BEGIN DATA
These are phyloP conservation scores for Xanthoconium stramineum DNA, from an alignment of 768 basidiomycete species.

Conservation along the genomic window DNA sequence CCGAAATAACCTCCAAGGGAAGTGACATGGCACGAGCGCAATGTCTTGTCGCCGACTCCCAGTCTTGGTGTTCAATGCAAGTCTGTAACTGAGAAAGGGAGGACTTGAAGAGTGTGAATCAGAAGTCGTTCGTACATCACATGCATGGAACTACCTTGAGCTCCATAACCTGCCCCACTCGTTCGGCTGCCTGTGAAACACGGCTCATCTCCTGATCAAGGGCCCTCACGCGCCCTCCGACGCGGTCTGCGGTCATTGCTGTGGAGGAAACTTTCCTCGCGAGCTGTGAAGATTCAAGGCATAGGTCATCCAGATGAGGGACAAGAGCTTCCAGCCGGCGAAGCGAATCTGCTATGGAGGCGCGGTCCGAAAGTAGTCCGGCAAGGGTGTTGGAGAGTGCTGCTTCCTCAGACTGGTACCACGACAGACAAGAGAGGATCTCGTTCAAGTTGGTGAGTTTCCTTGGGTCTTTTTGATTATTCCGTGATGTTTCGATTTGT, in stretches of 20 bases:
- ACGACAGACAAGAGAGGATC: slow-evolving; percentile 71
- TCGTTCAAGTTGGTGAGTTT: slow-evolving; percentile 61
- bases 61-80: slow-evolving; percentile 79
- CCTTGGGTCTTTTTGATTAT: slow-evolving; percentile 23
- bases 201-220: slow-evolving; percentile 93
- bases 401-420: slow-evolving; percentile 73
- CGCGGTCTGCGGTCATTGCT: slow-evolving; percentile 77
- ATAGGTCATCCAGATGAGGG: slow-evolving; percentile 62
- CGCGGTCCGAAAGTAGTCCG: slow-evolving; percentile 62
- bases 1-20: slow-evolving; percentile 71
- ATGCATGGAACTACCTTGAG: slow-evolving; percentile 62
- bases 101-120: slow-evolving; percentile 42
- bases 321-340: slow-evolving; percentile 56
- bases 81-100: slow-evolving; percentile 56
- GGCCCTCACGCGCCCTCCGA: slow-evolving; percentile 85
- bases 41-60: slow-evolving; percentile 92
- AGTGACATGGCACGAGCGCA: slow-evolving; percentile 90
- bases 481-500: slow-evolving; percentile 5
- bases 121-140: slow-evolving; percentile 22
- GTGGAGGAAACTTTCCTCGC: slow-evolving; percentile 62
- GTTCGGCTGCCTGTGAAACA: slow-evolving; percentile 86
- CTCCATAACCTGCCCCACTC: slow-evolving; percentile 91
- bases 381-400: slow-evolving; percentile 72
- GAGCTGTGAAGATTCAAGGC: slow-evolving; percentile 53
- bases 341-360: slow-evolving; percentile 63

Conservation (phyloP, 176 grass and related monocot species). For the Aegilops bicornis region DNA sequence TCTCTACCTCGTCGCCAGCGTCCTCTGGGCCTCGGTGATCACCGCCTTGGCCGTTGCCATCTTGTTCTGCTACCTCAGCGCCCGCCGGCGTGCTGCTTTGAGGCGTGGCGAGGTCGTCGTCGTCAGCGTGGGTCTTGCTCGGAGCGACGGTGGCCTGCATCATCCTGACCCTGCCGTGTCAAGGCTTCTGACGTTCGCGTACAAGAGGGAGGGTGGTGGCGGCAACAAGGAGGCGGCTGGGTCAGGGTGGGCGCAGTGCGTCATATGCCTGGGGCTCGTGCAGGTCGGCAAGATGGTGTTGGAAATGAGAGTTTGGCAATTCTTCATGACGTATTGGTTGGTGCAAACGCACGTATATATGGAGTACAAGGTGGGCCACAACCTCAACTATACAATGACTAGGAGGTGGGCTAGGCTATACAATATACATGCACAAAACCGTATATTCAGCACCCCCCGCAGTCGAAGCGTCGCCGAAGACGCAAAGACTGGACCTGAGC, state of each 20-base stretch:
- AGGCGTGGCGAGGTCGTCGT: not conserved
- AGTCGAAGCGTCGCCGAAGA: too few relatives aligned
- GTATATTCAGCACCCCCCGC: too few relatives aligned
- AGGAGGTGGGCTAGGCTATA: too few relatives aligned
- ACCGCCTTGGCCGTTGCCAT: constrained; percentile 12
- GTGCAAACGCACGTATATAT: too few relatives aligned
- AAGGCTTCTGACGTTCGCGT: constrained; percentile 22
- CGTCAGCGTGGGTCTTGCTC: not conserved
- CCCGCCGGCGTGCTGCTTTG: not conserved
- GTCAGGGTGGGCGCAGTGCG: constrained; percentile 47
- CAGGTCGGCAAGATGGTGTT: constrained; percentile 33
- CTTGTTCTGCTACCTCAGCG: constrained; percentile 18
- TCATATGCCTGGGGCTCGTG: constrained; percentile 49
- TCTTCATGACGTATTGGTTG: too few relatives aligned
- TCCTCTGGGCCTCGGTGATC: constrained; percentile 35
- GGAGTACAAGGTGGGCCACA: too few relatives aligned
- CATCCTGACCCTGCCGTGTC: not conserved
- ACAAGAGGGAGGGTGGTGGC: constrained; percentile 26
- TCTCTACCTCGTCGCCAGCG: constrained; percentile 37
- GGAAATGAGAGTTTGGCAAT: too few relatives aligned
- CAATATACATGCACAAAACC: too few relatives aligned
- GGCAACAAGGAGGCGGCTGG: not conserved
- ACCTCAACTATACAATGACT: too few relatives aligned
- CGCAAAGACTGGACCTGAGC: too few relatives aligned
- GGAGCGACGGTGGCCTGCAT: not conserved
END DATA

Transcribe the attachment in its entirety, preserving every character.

These are phyloP conservation scores for Xanthoconium stramineum DNA, from an alignment of 768 basidiomycete species.

Conservation along the genomic window DNA sequence CCGAAATAACCTCCAAGGGAAGTGACATGGCACGAGCGCAATGTCTTGTCGCCGACTCCCAGTCTTGGTGTTCAATGCAAGTCTGTAACTGAGAAAGGGAGGACTTGAAGAGTGTGAATCAGAAGTCGTTCGTACATCACATGCATGGAACTACCTTGAGCTCCATAACCTGCCCCACTCGTTCGGCTGCCTGTGAAACACGGCTCATCTCCTGATCAAGGGCCCTCACGCGCCCTCCGACGCGGTCTGCGGTCATTGCTGTGGAGGAAACTTTCCTCGCGAGCTGTGAAGATTCAAGGCATAGGTCATCCAGATGAGGGACAAGAGCTTCCAGCCGGCGAAGCGAATCTGCTATGGAGGCGCGGTCCGAAAGTAGTCCGGCAAGGGTGTTGGAGAGTGCTGCTTCCTCAGACTGGTACCACGACAGACAAGAGAGGATCTCGTTCAAGTTGGTGAGTTTCCTTGGGTCTTTTTGATTATTCCGTGATGTTTCGATTTGT, in stretches of 20 bases:
- ACGACAGACAAGAGAGGATC: slow-evolving; percentile 71
- TCGTTCAAGTTGGTGAGTTT: slow-evolving; percentile 61
- bases 61-80: slow-evolving; percentile 79
- CCTTGGGTCTTTTTGATTAT: slow-evolving; percentile 23
- bases 201-220: slow-evolving; percentile 93
- bases 401-420: slow-evolving; percentile 73
- CGCGGTCTGCGGTCATTGCT: slow-evolving; percentile 77
- ATAGGTCATCCAGATGAGGG: slow-evolving; percentile 62
- CGCGGTCCGAAAGTAGTCCG: slow-evolving; percentile 62
- bases 1-20: slow-evolving; percentile 71
- ATGCATGGAACTACCTTGAG: slow-evolving; percentile 62
- bases 101-120: slow-evolving; percentile 42
- bases 321-340: slow-evolving; percentile 56
- bases 81-100: slow-evolving; percentile 56
- GGCCCTCACGCGCCCTCCGA: slow-evolving; percentile 85
- bases 41-60: slow-evolving; percentile 92
- AGTGACATGGCACGAGCGCA: slow-evolving; percentile 90
- bases 481-500: slow-evolving; percentile 5
- bases 121-140: slow-evolving; percentile 22
- GTGGAGGAAACTTTCCTCGC: slow-evolving; percentile 62
- GTTCGGCTGCCTGTGAAACA: slow-evolving; percentile 86
- CTCCATAACCTGCCCCACTC: slow-evolving; percentile 91
- bases 381-400: slow-evolving; percentile 72
- GAGCTGTGAAGATTCAAGGC: slow-evolving; percentile 53
- bases 341-360: slow-evolving; percentile 63

Conservation (phyloP, 176 grass and related monocot species). For the Aegilops bicornis region DNA sequence TCTCTACCTCGTCGCCAGCGTCCTCTGGGCCTCGGTGATCACCGCCTTGGCCGTTGCCATCTTGTTCTGCTACCTCAGCGCCCGCCGGCGTGCTGCTTTGAGGCGTGGCGAGGTCGTCGTCGTCAGCGTGGGTCTTGCTCGGAGCGACGGTGGCCTGCATCATCCTGACCCTGCCGTGTCAAGGCTTCTGACGTTCGCGTACAAGAGGGAGGGTGGTGGCGGCAACAAGGAGGCGGCTGGGTCAGGGTGGGCGCAGTGCGTCATATGCCTGGGGCTCGTGCAGGTCGGCAAGATGGTGTTGGAAATGAGAGTTTGGCAATTCTTCATGACGTATTGGTTGGTGCAAACGCACGTATATATGGAGTACAAGGTGGGCCACAACCTCAACTATACAATGACTAGGAGGTGGGCTAGGCTATACAATATACATGCACAAAACCGTATATTCAGCACCCCCCGCAGTCGAAGCGTCGCCGAAGACGCAAAGACTGGACCTGAGC, state of each 20-base stretch:
- AGGCGTGGCGAGGTCGTCGT: not conserved
- AGTCGAAGCGTCGCCGAAGA: too few relatives aligned
- GTATATTCAGCACCCCCCGC: too few relatives aligned
- AGGAGGTGGGCTAGGCTATA: too few relatives aligned
- ACCGCCTTGGCCGTTGCCAT: constrained; percentile 12
- GTGCAAACGCACGTATATAT: too few relatives aligned
- AAGGCTTCTGACGTTCGCGT: constrained; percentile 22
- CGTCAGCGTGGGTCTTGCTC: not conserved
- CCCGCCGGCGTGCTGCTTTG: not conserved
- GTCAGGGTGGGCGCAGTGCG: constrained; percentile 47
- CAGGTCGGCAAGATGGTGTT: constrained; percentile 33
- CTTGTTCTGCTACCTCAGCG: constrained; percentile 18
- TCATATGCCTGGGGCTCGTG: constrained; percentile 49
- TCTTCATGACGTATTGGTTG: too few relatives aligned
- TCCTCTGGGCCTCGGTGATC: constrained; percentile 35
- GGAGTACAAGGTGGGCCACA: too few relatives aligned
- CATCCTGACCCTGCCGTGTC: not conserved
- ACAAGAGGGAGGGTGGTGGC: constrained; percentile 26
- TCTCTACCTCGTCGCCAGCG: constrained; percentile 37
- GGAAATGAGAGTTTGGCAAT: too few relatives aligned
- CAATATACATGCACAAAACC: too few relatives aligned
- GGCAACAAGGAGGCGGCTGG: not conserved
- ACCTCAACTATACAATGACT: too few relatives aligned
- CGCAAAGACTGGACCTGAGC: too few relatives aligned
- GGAGCGACGGTGGCCTGCAT: not conserved